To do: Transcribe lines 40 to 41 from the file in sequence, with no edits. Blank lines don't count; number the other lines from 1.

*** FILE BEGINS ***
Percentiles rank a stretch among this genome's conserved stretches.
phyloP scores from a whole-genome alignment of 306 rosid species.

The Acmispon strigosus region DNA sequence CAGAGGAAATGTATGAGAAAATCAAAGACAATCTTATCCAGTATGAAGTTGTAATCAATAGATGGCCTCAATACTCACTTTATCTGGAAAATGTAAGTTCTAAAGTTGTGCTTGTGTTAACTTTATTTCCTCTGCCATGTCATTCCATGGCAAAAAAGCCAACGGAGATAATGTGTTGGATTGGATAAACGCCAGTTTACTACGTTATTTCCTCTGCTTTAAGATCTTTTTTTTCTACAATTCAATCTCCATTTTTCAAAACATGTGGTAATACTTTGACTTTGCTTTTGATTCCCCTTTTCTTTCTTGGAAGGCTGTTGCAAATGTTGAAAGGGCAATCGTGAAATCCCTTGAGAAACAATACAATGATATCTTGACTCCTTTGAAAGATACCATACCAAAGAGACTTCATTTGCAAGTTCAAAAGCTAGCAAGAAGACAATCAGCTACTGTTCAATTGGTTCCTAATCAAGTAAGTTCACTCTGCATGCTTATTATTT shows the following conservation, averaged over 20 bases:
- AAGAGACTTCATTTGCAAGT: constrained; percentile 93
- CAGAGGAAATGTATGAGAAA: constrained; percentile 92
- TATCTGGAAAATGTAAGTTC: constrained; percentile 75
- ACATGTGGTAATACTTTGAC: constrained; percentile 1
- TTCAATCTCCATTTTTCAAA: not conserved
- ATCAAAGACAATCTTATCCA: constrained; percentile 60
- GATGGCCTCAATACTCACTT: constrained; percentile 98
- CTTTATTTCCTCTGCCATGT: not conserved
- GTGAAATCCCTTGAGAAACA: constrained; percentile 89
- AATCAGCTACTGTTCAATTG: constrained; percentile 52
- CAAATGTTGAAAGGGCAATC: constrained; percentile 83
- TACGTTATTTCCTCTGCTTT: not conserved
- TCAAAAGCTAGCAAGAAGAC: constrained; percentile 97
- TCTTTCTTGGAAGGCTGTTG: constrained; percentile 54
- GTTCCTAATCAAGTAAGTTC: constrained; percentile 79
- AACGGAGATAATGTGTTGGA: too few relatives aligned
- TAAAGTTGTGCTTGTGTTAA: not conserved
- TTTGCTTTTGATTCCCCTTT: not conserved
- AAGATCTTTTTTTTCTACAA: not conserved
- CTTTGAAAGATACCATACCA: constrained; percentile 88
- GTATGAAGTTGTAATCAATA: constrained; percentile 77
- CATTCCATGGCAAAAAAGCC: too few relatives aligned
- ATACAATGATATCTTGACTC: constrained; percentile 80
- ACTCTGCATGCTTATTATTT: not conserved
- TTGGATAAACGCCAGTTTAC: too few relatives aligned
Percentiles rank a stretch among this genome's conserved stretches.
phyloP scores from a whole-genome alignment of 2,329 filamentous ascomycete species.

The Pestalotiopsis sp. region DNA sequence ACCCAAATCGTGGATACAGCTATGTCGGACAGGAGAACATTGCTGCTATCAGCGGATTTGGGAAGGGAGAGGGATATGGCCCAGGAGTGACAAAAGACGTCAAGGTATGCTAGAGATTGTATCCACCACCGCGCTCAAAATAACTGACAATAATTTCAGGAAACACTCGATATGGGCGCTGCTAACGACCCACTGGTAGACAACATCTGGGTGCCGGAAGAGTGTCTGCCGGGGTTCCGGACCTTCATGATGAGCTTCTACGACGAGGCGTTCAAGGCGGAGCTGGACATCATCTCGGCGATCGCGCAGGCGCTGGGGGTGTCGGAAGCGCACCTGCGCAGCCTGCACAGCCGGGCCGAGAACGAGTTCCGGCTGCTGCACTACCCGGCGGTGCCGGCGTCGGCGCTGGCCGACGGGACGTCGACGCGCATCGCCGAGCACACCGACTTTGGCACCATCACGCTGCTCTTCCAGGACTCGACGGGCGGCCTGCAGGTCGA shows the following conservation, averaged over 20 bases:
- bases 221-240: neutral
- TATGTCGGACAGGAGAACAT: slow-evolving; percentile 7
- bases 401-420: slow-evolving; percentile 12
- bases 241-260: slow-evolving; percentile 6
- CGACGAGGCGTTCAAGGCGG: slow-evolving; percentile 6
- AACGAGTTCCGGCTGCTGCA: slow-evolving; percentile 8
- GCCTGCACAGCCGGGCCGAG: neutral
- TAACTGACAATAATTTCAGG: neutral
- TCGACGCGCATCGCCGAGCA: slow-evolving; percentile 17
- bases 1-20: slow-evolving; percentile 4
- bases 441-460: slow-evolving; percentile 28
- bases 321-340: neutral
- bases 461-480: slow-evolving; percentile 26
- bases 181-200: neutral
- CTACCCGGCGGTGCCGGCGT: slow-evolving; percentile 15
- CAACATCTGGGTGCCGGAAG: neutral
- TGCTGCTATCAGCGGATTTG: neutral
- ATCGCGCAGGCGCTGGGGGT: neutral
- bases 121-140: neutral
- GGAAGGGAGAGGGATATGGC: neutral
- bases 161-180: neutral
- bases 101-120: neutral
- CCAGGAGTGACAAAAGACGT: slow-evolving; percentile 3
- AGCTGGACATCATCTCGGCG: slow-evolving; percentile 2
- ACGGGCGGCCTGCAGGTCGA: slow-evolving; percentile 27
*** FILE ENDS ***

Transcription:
- TCGACGCGCATCGCCGAGCA: slow-evolving; percentile 17
- bases 1-20: slow-evolving; percentile 4